I am a wife, mother, nurse, sister, daughter and friend. I have an enviable life, a comfortable middle-class existence, and a career that I love. I pride myself today on my inner strength, my sense of humor and resilience.
Yet, 22 years ago, when I was around the same age as Adam Lanza, I wanted to blow my brains out.
It's a long-buried memory, and a shameful one. I've never spoken about until now, not even to my husband.
To the casual observer, I was the furthest thing from the picture the media presents of Adam Lanza--gregarious compared to his withdrawn, empathetic compared to his reported inability to feel others' pain. I had an abundance of friends, was always on the go, and had a loving man in my life. I was always smiling, always laughing.
But I was also always drinking. I had been teased relentlessly as a child because I was hearing-impaired, bookish and shy. Drinking stopped the pain, at least for a time, and I became outgoing, social and vibrant. I didn't share these feelings with anybody—not my friends, not my parents. No one would have guessed—no one did guess--how hopeless I felt on the inside.
In 1990, my alcoholism was raging. I was consumed with murderous rage and self-hatred for the person I had become. Each night I would silently creep home, drunk yet again, and calculate how to sneak into my parents' bedroom and steal the .38 that my father kept in a shoebox in the closet. I knew that the hollow point bullets were in the junk drawer downstairs.
My father kept a gun in the house because he was in law enforcement. He thought none of his children knew where he kept it, and that it was safe because it was unloaded. I was obsessed with visions of loading the bullets, one by one, into the gun and ending it all. I was terrified of a future without alcohol--couldn't even envision it. Still, I knew I had no future the way I was living.
Mercifully, I would pass out before I could act on my impulse to exit this life. My blackouts may have been my saving grace; I've since learned that an active plan to kill oneself, like mine, increases the likelihood that a person will be successful.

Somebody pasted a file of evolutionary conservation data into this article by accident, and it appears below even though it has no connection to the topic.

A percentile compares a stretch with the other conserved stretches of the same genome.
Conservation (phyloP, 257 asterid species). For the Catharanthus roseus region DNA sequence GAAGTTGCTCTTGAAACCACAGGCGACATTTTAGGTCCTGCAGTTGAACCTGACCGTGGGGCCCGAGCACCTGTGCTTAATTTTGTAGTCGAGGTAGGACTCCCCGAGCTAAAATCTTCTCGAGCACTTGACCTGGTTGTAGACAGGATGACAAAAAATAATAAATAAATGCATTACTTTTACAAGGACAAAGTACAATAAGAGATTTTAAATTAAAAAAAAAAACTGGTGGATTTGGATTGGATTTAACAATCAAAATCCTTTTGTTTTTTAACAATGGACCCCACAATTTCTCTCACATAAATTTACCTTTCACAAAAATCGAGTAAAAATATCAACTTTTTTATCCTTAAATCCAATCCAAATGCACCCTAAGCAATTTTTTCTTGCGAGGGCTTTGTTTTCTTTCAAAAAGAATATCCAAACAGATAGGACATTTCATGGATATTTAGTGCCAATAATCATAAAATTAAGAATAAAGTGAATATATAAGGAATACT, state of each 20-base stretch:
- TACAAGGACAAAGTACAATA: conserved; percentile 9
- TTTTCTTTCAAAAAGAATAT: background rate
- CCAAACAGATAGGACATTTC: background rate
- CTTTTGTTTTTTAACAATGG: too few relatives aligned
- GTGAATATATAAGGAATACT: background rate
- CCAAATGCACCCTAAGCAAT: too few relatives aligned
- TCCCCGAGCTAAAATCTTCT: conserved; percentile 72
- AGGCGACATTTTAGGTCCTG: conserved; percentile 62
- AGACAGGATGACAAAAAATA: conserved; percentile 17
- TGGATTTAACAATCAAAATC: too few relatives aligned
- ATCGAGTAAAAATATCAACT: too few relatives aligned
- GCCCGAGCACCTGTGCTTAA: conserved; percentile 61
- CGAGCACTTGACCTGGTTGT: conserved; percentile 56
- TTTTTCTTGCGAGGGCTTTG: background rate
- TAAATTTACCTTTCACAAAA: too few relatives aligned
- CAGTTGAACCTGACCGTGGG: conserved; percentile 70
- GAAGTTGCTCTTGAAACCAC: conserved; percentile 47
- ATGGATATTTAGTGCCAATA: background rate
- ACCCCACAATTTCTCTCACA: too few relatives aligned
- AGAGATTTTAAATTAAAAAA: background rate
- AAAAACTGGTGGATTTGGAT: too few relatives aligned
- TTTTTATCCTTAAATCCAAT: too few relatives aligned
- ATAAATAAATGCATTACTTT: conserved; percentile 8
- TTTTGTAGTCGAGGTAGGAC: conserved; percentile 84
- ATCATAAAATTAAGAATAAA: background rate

Eventually, a friend who’d gone into Alcoholics Anonymous encouraged me to check out a few meetings. I've since attended countless AA meetings, and done everything I can to banish that hopeless young woman from my memory. That friend saved my life. I am one of the lucky ones.
But the Newtown massacre of innocents and the inevitable questions raised about gun control have me flashing back to this dark chapter in my life. That's because Adam Lanza and I had one more thing in common, besides an impulse to end our lives: guns in our household that we had surprisingly easy access to.
By all accounts, Lanza’s mother was attentive and concerned about his well-being. My parents, too, were almost picture-perfect: a unified front, firm without being overly strict, encouraging and involved. They had no idea their daughter knew where they kept an unsecured gun.
I never told anyone what I was about to do or how bad I felt. We may never know, but I guess Adam Lanza never told anyone either. And now small children, school staffers and their families are paying the price for the fact that he got to the guns in his house before his impulse passed and before anyone could help him.
The skeptics reading this will of course make a distinction between us, since he murdered innocent children, and I only wanted to kill myself. That is true. But we were both children of gun owners who harbored violent ideations. We both had easy access to guns, and the people who loved us had no clue what we were about to do. My generous, loving parents still have no inkling that the very gun they kept in the house to protect our family against intruders came very close to ending my life.
The NRA and Second Amendment proponents talk endlessly about responsible gun ownership. But even the most upright gun owners don’t always know what lurks in the hearts of their family members.
I had long since put those suicidal feelings in the rearview mirror of my life. I married a wonderful man, have two teen daughters, and lead a normal, healthy life. The only clue to my past is that I'm not afraid to ask about guns.
When my daughters would have a playdate or a party at someone's house, I wouldn’t hesitate to ask whether they had firearms and if so, how they stored them. My daughters used to beg me, "Please don't ask about guns--it makes you look weird!" But when it comes to advocating for my daughters' safety, I'll take weird over dead any day.
Because of my history, I worry they'll drink and abuse alcohol. I maintain a no-tolerance policy about underage drinking and have been forthcoming about my own addiction. I try not to ask generic "How's school?" questions and instead ask them how they are feeling that day.
But the biggest breakthrough of all is that I let them read this piece. Now they know that the firm taskmaster of the house was once a scared, mixed-up and impulsive kid, and that things can get better with time, love and effort.
I've broken my silence because I desperately hope it might save someone, feeling the same way I did so many years ago, from doing something that never, ever can be undone.